What draws you into a story?
So who is the Lady Ligeia? If she is important enough to write about, why can't our author remember more about their history together?
One of the things that often draws a reader into a story, poem, or novel is the opening paragraph. Many individuals might read the first few sentences or paragraphs of a written work and decide it is or is not right for them. Well, what if we all had the same way with words that Edgar Allan Poe had in writing? For me, reading the first few lines of a Poe story or poem invokes wonderful imagery, people, places, and events that invite me to learn more.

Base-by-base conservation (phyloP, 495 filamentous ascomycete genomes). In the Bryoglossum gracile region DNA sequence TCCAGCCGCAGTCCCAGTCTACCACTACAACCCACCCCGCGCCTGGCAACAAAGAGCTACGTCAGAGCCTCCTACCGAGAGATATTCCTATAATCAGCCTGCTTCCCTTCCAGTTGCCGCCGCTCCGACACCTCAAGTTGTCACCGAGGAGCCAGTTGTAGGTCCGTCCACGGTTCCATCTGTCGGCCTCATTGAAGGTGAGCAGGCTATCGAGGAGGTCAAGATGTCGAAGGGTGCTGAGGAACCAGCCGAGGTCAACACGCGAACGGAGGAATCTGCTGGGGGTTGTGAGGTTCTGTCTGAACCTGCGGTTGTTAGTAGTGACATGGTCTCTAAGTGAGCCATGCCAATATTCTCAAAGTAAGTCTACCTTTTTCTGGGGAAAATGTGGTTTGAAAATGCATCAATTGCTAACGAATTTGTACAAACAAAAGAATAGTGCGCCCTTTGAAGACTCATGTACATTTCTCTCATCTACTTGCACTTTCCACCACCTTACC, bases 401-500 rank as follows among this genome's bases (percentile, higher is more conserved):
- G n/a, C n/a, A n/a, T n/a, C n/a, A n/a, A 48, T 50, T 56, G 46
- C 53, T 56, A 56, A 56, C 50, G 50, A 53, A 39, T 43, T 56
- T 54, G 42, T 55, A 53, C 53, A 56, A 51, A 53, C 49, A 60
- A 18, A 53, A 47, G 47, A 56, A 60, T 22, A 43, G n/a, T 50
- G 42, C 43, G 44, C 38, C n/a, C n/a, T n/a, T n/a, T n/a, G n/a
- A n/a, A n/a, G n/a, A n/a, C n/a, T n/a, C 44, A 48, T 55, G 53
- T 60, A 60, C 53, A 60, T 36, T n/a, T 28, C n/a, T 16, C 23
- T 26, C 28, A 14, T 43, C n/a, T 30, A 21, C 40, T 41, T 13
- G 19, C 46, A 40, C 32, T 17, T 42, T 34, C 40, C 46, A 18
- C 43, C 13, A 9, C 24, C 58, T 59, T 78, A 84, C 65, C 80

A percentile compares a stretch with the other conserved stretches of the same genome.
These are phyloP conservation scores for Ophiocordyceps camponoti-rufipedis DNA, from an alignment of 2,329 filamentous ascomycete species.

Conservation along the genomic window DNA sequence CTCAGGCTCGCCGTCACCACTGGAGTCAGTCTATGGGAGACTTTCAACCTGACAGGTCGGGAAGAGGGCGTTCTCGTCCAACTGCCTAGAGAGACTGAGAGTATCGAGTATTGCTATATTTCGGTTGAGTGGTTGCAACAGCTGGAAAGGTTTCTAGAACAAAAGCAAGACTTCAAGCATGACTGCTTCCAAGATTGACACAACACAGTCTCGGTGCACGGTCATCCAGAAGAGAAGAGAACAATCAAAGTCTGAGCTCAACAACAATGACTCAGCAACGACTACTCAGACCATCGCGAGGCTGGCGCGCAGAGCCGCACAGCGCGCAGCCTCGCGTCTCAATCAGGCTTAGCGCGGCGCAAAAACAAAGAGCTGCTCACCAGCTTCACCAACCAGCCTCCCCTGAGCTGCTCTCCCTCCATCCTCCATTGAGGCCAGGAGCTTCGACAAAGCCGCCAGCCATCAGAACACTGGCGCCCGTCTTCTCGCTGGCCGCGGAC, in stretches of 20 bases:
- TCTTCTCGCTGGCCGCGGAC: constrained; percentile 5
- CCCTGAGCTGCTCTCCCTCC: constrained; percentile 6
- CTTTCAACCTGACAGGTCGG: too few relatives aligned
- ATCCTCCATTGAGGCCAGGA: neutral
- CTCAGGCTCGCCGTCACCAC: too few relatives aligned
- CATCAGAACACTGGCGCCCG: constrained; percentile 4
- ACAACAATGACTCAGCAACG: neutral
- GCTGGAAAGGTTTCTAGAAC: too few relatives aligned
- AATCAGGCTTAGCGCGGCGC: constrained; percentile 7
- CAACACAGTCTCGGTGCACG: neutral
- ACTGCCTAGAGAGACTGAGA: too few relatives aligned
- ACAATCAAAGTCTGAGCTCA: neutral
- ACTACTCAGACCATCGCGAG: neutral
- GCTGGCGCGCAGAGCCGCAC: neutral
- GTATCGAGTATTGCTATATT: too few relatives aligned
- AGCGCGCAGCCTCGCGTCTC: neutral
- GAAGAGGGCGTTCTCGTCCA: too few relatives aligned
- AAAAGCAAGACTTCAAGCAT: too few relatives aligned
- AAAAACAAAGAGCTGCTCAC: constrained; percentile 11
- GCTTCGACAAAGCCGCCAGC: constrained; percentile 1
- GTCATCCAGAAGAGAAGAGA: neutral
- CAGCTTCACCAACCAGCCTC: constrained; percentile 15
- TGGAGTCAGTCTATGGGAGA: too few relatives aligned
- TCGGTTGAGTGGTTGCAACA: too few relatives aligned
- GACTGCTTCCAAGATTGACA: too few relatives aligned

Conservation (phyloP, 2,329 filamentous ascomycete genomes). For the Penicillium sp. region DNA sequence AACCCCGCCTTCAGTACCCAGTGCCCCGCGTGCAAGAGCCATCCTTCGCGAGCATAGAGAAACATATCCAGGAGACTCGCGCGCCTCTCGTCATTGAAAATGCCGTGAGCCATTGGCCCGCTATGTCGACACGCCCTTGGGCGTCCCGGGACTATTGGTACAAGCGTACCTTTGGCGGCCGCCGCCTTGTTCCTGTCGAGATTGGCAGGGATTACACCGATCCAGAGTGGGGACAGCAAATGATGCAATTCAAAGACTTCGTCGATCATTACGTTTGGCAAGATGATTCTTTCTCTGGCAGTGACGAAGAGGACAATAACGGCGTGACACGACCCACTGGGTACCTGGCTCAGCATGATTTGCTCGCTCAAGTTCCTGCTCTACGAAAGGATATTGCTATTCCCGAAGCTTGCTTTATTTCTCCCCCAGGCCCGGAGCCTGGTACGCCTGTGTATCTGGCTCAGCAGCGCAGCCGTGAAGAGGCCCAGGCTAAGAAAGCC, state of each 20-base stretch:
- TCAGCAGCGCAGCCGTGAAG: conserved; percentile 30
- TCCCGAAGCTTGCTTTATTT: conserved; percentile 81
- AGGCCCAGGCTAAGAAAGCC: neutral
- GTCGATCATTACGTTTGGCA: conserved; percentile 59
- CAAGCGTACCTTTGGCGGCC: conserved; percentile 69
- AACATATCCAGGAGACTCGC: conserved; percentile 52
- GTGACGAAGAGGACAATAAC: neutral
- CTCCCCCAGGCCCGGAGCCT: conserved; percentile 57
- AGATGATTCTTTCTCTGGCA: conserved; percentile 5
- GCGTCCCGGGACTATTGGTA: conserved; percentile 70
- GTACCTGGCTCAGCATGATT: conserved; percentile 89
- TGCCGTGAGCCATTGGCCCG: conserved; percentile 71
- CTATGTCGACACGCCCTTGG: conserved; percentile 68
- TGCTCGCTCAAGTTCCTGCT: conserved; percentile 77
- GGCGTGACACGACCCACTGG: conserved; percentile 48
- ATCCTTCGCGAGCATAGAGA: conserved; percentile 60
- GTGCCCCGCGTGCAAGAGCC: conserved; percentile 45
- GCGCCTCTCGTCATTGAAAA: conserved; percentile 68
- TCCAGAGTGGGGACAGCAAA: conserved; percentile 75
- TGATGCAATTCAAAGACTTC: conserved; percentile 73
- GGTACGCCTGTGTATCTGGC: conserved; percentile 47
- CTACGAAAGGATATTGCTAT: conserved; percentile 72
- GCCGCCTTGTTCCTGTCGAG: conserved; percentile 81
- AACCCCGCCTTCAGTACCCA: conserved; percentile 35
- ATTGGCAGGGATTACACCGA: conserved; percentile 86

In this post, I will share a few of my favorite opening sentences from Poe that set the mood for a thrilling Halloween season.
What did the author ponder about? Why was he up so late when he was already tired? And who taught the raven to speak in the first place?
One of my favorite stories is that of The Tell-Tale Heart...perhaps it is because of a fantastic Park Ranger who brought the story to life while on a tour of the Edgar Allan Poe National Historic Site in Philadelphia. I remember reading it for the first time with a dictionary at hand as I was in elementary school and so many of the words Poe used seemed so difficult but so important to learn. Have you heard the tale of this madman?
I love the way The Fall of the House of Usher begins. I feel like I am riding a horse alongside the narrator. Even if it is a bright sunny day, I can sense the darkness and coolness of a fall day when I read this story.
Do you have a favorite author who intrigues you from the very first page of their work?
Image of Pallas-Athene
Image of House